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Comment: Re:Why Firefox pisses me off the least (Score 1) 135 135

by whathappenedtomonday (#50013651) Attached to: Chromecast Update Bringing Grief For Many Users

Opera [opera.com] which my oldest boy swears is the greatest thing ever (boy is he still pissed they quit using presto)

Don't recommend it. It all went down after they abandoned presto. Compared to the Opera I loved, the chromium version, to quote Dr. Cooper, sucks the big one. They even started rolling out silent updates, and the last one broke the bookmarks (they are gone -- you need to install a 3rd party extension to access your old bookmarks). Alienating their user base this way, they'll be gone sooner rather than later.

Comment: Re:Boo hoo... (Score 2) 812 812

In May 1862, Abraham Lincoln overturned an order issued by General David Hunter that would have freed every slave across vast swaths of the southern Atlantic coast.

That was after he was made president and 1 year into the civil war.

He is not the man you think he is and revising history to make him some grand savior is BS.

Comment: Re:Boo hoo... (Score 5, Informative) 812 812

Enemy oppressor?

Every slave ship sailing from Africa to the USA sailed under the US flag.
For over 100 years of slavery, it was all done under the US flag.

Abraham Lincoln won the 1860 presidential election, His name was not even on the ballot in 10 states. There were only 33 states at the time so close to 1/3 of the states did not have him on the ballot and he still won. That was the key that started the whole civil war! An election that even today would cause riots, to have a candidate win when he was not even on the ballot in 1/3 of the states!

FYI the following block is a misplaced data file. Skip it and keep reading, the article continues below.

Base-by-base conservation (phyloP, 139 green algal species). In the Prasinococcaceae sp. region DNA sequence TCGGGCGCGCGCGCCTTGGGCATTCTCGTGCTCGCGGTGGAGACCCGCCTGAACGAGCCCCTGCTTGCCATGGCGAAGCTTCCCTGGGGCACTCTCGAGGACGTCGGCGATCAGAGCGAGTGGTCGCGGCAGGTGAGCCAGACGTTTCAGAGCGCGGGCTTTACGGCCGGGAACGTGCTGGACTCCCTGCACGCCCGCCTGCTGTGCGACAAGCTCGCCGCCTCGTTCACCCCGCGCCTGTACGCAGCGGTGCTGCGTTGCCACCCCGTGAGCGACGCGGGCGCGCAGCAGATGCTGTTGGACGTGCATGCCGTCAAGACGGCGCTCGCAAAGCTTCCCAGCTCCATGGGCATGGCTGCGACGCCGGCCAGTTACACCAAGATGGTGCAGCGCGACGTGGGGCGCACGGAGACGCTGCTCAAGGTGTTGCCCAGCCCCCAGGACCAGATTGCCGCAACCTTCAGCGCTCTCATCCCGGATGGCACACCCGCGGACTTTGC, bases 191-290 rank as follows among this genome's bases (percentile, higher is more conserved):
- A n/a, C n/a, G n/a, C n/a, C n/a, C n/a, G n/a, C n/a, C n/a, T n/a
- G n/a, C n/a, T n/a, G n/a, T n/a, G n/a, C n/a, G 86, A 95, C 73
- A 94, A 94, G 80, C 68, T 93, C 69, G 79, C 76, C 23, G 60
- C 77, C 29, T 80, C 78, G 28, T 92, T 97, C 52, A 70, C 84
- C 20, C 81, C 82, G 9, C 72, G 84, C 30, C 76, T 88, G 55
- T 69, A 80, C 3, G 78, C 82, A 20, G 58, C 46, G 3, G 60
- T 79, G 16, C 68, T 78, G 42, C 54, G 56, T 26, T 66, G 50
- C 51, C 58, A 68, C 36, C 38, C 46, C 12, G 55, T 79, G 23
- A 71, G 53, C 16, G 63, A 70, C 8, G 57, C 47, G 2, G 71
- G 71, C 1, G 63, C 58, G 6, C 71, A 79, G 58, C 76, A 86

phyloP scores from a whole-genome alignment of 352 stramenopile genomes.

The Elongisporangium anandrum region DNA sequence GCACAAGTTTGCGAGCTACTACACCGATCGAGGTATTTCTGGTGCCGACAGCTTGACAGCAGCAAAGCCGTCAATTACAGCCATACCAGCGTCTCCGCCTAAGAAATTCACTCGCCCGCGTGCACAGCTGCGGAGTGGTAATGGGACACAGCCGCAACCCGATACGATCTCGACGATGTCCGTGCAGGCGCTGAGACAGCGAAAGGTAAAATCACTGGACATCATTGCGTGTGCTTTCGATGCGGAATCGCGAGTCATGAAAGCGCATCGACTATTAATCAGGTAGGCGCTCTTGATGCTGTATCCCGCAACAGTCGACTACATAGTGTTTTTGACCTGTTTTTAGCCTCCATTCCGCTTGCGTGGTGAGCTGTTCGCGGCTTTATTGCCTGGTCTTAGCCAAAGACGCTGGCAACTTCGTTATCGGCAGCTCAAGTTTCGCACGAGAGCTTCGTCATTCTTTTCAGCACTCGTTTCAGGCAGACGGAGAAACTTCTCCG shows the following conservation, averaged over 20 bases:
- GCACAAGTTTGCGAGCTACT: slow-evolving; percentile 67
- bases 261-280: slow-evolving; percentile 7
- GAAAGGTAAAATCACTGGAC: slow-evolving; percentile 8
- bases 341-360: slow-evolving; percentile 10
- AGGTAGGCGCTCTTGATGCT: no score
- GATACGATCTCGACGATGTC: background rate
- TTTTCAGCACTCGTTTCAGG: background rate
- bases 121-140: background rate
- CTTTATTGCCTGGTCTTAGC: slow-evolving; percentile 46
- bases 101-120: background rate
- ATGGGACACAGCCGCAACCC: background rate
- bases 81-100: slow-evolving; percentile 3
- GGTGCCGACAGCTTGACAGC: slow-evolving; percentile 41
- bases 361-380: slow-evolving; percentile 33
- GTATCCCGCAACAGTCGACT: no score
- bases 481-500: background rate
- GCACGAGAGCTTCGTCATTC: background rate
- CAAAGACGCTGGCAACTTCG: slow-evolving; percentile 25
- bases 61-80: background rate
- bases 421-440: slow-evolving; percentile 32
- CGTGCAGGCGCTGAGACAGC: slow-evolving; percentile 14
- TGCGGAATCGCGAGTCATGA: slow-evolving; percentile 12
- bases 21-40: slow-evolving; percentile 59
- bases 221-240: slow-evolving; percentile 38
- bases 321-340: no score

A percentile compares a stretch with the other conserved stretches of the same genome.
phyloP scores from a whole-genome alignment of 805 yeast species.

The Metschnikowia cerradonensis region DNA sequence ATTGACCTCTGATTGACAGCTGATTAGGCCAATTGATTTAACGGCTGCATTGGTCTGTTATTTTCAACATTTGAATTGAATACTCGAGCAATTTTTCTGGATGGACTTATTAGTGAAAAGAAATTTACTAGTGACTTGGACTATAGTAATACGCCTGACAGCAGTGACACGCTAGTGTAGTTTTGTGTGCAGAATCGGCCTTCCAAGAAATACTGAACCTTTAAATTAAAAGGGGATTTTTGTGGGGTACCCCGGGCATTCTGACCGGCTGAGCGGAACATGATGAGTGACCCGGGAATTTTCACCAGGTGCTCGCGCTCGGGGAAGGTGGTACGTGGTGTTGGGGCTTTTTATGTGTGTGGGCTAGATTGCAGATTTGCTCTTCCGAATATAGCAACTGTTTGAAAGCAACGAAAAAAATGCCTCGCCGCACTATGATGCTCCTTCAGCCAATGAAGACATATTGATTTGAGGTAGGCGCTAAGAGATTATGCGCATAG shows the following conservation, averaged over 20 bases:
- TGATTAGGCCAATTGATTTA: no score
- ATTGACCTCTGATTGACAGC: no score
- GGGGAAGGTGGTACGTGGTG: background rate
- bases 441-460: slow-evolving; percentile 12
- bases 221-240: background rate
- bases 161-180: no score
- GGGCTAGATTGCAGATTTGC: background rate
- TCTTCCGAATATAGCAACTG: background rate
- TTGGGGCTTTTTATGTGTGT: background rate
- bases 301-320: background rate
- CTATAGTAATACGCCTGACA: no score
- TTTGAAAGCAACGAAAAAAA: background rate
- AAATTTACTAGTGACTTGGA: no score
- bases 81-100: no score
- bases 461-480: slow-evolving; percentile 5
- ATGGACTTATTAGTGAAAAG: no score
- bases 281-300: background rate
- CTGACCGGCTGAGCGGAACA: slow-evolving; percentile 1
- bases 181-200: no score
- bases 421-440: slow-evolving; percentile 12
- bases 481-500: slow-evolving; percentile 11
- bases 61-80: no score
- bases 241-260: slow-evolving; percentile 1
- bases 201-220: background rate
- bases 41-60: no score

Yes racial tensions were high and yes the south decided to make slavery a key point of there cause, but when the Civil war broke out it was not all about slavery. Abraham Lincoln himself was "Anti-Slavery" meaning against slavery's expansion, however he was not calling for immediate emancipation.

"I say that we must not interfere with the institution of slavery in the states where it exists, because the constitution forbids it, and the general welfare does not require us to do so." -- Abraham Lincoln September 17, 1859: Speech at Cincinnati, Ohio

Comment: Re:What an amazing surprise! (Score 2) 181 181

by Anon-Admin (#49976237) Attached to: Study: Major ISPs Slowing Traffic Across the US

You must be a young kid. Im guessing you dont remember when Ma-Bell ran all the phones in the US and you paid $0.25 a min to call someone that was less than 30 miles away.

Tell me, how much does it cost to call someone 30, 50, or 100 miles away now? Oh wait, it is $0 a min. All from regulating Ma-Bell and having the markets opened.

Kind of killed Phreaking with $0 a min long distance. lol

Comment: Re:Say Good By to the Rainforests .... (Score 4, Interesting) 851 851